Up to 2,000 employees of Intel’s Irish division have been given the option of three months’ unpaid leave as part of cost-cutting efforts, the Business Post reported on Thursday.

The unpaid leave has reportedly been made available to Intel’s manufacturing division employees as part of the company’s “voluntary time off” initiative.

In an email to Reuters, Intel said that voluntary time off programs allow the company to minimize short-term expenses and offer staff appealing time off choices.

Intel added that manufacturing skills are a key component of its business in Ireland. The Irish division employs more than 5,000 workers.

Intel expects lower full-year profits

The offer comes as the chipmaker lowered its full-year profit and sales projections in October. Intel issued a layoff warning and announced various cost reductions in light of macroeconomic concerns.

At the time, the company’s share price rose by 5 percent in after-hours trading. The PC division had performed better than expected.

The jump wasn’t enough to make up for the 47 percent decline suffered this year. Intel lags behind the Philadelphia SE Semiconductor and S&P 500 indices.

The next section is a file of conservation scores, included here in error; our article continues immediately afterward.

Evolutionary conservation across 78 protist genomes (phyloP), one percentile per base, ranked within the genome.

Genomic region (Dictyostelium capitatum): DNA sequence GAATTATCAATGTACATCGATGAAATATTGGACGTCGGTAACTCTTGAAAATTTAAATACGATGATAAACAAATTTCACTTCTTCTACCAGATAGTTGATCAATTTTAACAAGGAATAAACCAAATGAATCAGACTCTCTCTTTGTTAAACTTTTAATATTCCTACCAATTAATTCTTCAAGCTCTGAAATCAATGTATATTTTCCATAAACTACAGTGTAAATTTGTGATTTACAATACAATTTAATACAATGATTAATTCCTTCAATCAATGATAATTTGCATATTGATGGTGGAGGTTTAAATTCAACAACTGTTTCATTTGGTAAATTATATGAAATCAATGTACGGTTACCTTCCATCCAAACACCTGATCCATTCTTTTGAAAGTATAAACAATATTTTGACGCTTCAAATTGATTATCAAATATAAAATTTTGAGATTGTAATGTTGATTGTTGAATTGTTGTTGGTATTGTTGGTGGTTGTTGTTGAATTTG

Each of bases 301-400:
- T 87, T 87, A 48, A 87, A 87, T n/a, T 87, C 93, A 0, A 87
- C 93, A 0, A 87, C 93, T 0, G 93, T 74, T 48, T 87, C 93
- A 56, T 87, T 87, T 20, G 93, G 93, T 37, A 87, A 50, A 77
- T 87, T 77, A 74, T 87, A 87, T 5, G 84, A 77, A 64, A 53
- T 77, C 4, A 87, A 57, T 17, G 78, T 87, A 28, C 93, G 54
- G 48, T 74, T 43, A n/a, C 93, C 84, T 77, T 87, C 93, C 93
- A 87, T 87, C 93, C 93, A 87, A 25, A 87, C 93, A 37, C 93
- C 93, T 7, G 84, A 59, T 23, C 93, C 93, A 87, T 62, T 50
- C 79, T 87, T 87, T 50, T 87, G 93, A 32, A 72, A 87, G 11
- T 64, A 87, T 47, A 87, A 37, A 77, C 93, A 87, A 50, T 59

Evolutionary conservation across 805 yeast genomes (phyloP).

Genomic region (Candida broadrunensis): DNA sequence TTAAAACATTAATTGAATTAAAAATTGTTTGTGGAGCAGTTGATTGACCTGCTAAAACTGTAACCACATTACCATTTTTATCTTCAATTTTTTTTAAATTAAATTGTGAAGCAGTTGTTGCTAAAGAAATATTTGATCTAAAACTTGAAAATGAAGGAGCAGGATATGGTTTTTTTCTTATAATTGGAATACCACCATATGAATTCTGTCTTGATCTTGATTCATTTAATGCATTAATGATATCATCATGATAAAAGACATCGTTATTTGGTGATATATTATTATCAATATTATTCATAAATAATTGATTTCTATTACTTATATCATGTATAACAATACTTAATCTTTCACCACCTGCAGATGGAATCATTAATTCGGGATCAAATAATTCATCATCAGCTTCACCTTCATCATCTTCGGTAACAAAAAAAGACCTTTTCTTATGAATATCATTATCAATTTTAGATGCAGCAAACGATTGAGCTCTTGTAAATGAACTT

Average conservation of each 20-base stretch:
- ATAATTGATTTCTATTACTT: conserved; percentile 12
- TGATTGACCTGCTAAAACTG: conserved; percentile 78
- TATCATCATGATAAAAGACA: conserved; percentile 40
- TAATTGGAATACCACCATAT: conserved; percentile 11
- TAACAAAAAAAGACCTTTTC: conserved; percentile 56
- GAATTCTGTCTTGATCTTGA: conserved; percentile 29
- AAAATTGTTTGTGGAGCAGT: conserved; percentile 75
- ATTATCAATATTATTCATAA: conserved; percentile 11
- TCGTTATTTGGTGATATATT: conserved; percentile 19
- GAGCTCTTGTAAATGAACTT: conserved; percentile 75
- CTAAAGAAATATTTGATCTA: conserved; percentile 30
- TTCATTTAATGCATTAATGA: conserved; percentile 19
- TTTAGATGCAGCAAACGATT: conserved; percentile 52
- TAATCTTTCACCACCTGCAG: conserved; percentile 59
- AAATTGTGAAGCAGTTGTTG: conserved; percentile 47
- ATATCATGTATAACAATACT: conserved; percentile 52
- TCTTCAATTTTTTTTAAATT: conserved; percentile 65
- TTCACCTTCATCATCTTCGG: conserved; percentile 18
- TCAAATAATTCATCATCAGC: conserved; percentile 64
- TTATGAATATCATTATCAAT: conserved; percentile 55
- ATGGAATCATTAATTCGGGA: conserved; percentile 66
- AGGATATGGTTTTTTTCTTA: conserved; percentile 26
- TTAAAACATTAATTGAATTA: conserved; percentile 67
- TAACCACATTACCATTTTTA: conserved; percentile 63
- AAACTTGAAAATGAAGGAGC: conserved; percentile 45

‘People actions’ have arrived

Intel reduced this year’s $27 billion capital expenditure prediction to $25 billion. When asked whether employees should fear layoffs, CEO Pat Gelsinger told Reuters that “people actions” would be a part of the cost-cutting strategy. According to Intel, $3 billion in cost savings will be achieved in 2023.

He stated that the changes would be implemented in the fourth quarter, but did not indicate how many staff would be impacted.

Intel had 110,600 workers when Gelsinger became CEO in late 2020. That number had risen to 131,500 by the beginning of October this year. The future of Intel’s PC and datacenter divisions, two of the company’s most significant assets, has been clouded by macroeconomic challenges.

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